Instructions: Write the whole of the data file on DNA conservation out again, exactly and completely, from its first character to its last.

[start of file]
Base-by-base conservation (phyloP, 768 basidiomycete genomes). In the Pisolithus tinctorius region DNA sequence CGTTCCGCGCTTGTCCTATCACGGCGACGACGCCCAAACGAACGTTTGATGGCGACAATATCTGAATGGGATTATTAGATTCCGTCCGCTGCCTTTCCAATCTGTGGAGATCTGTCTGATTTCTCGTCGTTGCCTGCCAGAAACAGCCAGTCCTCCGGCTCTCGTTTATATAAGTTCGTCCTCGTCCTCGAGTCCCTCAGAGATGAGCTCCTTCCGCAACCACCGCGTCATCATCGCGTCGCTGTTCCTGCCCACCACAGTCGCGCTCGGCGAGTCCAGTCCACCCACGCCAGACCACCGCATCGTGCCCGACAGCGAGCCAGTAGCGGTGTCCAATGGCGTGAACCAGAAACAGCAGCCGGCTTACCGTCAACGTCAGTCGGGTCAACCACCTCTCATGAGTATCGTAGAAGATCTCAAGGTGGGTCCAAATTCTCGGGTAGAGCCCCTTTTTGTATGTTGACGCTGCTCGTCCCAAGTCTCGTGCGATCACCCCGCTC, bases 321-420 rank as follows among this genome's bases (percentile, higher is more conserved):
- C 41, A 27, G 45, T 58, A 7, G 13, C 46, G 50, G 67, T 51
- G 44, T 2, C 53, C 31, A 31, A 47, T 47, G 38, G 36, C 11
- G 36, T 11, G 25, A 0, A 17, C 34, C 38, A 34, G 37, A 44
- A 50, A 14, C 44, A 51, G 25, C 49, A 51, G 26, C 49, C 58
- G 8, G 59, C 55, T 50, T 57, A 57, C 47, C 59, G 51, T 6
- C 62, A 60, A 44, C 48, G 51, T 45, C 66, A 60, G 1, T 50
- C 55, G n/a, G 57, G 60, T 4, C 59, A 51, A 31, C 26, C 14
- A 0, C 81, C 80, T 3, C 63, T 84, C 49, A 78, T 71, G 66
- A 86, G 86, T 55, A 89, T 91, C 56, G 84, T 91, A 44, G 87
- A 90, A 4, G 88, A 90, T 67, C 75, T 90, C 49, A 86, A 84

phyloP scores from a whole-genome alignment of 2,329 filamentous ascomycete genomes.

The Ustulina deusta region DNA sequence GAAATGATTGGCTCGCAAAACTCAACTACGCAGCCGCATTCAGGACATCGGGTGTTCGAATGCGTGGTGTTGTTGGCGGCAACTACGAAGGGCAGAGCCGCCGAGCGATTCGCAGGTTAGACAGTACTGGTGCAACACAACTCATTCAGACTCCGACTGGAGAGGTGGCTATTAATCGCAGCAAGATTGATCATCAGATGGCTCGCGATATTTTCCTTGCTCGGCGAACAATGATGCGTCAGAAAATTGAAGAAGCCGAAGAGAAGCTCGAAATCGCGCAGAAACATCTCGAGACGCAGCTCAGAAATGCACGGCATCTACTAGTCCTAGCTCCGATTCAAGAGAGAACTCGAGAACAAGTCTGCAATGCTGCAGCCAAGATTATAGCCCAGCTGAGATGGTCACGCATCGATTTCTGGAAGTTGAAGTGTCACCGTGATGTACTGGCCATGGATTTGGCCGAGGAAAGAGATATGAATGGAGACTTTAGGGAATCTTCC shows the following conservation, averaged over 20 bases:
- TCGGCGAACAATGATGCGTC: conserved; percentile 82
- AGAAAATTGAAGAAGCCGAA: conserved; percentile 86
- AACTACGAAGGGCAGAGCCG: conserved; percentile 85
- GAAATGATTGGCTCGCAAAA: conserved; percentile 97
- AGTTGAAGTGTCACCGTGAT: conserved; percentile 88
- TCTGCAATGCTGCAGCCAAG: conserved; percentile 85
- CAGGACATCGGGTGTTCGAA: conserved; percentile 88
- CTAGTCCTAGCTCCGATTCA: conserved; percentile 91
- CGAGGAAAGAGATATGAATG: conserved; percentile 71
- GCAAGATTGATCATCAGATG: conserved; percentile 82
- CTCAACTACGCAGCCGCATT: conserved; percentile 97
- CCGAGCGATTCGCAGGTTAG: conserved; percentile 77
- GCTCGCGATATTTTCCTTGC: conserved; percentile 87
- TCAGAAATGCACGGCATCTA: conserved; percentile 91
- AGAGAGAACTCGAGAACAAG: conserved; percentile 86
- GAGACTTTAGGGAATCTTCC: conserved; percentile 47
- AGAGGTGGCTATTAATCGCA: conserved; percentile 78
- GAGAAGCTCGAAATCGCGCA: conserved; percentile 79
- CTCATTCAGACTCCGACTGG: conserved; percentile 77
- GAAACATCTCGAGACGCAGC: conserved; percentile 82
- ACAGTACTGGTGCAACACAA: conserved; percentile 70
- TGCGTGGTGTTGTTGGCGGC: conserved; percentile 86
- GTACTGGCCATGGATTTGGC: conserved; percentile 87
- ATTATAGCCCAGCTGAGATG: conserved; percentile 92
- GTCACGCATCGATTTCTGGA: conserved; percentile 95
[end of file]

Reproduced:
Base-by-base conservation (phyloP, 768 basidiomycete genomes). In the Pisolithus tinctorius region DNA sequence CGTTCCGCGCTTGTCCTATCACGGCGACGACGCCCAAACGAACGTTTGATGGCGACAATATCTGAATGGGATTATTAGATTCCGTCCGCTGCCTTTCCAATCTGTGGAGATCTGTCTGATTTCTCGTCGTTGCCTGCCAGAAACAGCCAGTCCTCCGGCTCTCGTTTATATAAGTTCGTCCTCGTCCTCGAGTCCCTCAGAGATGAGCTCCTTCCGCAACCACCGCGTCATCATCGCGTCGCTGTTCCTGCCCACCACAGTCGCGCTCGGCGAGTCCAGTCCACCCACGCCAGACCACCGCATCGTGCCCGACAGCGAGCCAGTAGCGGTGTCCAATGGCGTGAACCAGAAACAGCAGCCGGCTTACCGTCAACGTCAGTCGGGTCAACCACCTCTCATGAGTATCGTAGAAGATCTCAAGGTGGGTCCAAATTCTCGGGTAGAGCCCCTTTTTGTATGTTGACGCTGCTCGTCCCAAGTCTCGTGCGATCACCCCGCTC, bases 321-420 rank as follows among this genome's bases (percentile, higher is more conserved):
- C 41, A 27, G 45, T 58, A 7, G 13, C 46, G 50, G 67, T 51
- G 44, T 2, C 53, C 31, A 31, A 47, T 47, G 38, G 36, C 11
- G 36, T 11, G 25, A 0, A 17, C 34, C 38, A 34, G 37, A 44
- A 50, A 14, C 44, A 51, G 25, C 49, A 51, G 26, C 49, C 58
- G 8, G 59, C 55, T 50, T 57, A 57, C 47, C 59, G 51, T 6
- C 62, A 60, A 44, C 48, G 51, T 45, C 66, A 60, G 1, T 50
- C 55, G n/a, G 57, G 60, T 4, C 59, A 51, A 31, C 26, C 14
- A 0, C 81, C 80, T 3, C 63, T 84, C 49, A 78, T 71, G 66
- A 86, G 86, T 55, A 89, T 91, C 56, G 84, T 91, A 44, G 87
- A 90, A 4, G 88, A 90, T 67, C 75, T 90, C 49, A 86, A 84

phyloP scores from a whole-genome alignment of 2,329 filamentous ascomycete genomes.

The Ustulina deusta region DNA sequence GAAATGATTGGCTCGCAAAACTCAACTACGCAGCCGCATTCAGGACATCGGGTGTTCGAATGCGTGGTGTTGTTGGCGGCAACTACGAAGGGCAGAGCCGCCGAGCGATTCGCAGGTTAGACAGTACTGGTGCAACACAACTCATTCAGACTCCGACTGGAGAGGTGGCTATTAATCGCAGCAAGATTGATCATCAGATGGCTCGCGATATTTTCCTTGCTCGGCGAACAATGATGCGTCAGAAAATTGAAGAAGCCGAAGAGAAGCTCGAAATCGCGCAGAAACATCTCGAGACGCAGCTCAGAAATGCACGGCATCTACTAGTCCTAGCTCCGATTCAAGAGAGAACTCGAGAACAAGTCTGCAATGCTGCAGCCAAGATTATAGCCCAGCTGAGATGGTCACGCATCGATTTCTGGAAGTTGAAGTGTCACCGTGATGTACTGGCCATGGATTTGGCCGAGGAAAGAGATATGAATGGAGACTTTAGGGAATCTTCC shows the following conservation, averaged over 20 bases:
- TCGGCGAACAATGATGCGTC: conserved; percentile 82
- AGAAAATTGAAGAAGCCGAA: conserved; percentile 86
- AACTACGAAGGGCAGAGCCG: conserved; percentile 85
- GAAATGATTGGCTCGCAAAA: conserved; percentile 97
- AGTTGAAGTGTCACCGTGAT: conserved; percentile 88
- TCTGCAATGCTGCAGCCAAG: conserved; percentile 85
- CAGGACATCGGGTGTTCGAA: conserved; percentile 88
- CTAGTCCTAGCTCCGATTCA: conserved; percentile 91
- CGAGGAAAGAGATATGAATG: conserved; percentile 71
- GCAAGATTGATCATCAGATG: conserved; percentile 82
- CTCAACTACGCAGCCGCATT: conserved; percentile 97
- CCGAGCGATTCGCAGGTTAG: conserved; percentile 77
- GCTCGCGATATTTTCCTTGC: conserved; percentile 87
- TCAGAAATGCACGGCATCTA: conserved; percentile 91
- AGAGAGAACTCGAGAACAAG: conserved; percentile 86
- GAGACTTTAGGGAATCTTCC: conserved; percentile 47
- AGAGGTGGCTATTAATCGCA: conserved; percentile 78
- GAGAAGCTCGAAATCGCGCA: conserved; percentile 79
- CTCATTCAGACTCCGACTGG: conserved; percentile 77
- GAAACATCTCGAGACGCAGC: conserved; percentile 82
- ACAGTACTGGTGCAACACAA: conserved; percentile 70
- TGCGTGGTGTTGTTGGCGGC: conserved; percentile 86
- GTACTGGCCATGGATTTGGC: conserved; percentile 87
- ATTATAGCCCAGCTGAGATG: conserved; percentile 92
- GTCACGCATCGATTTCTGGA: conserved; percentile 95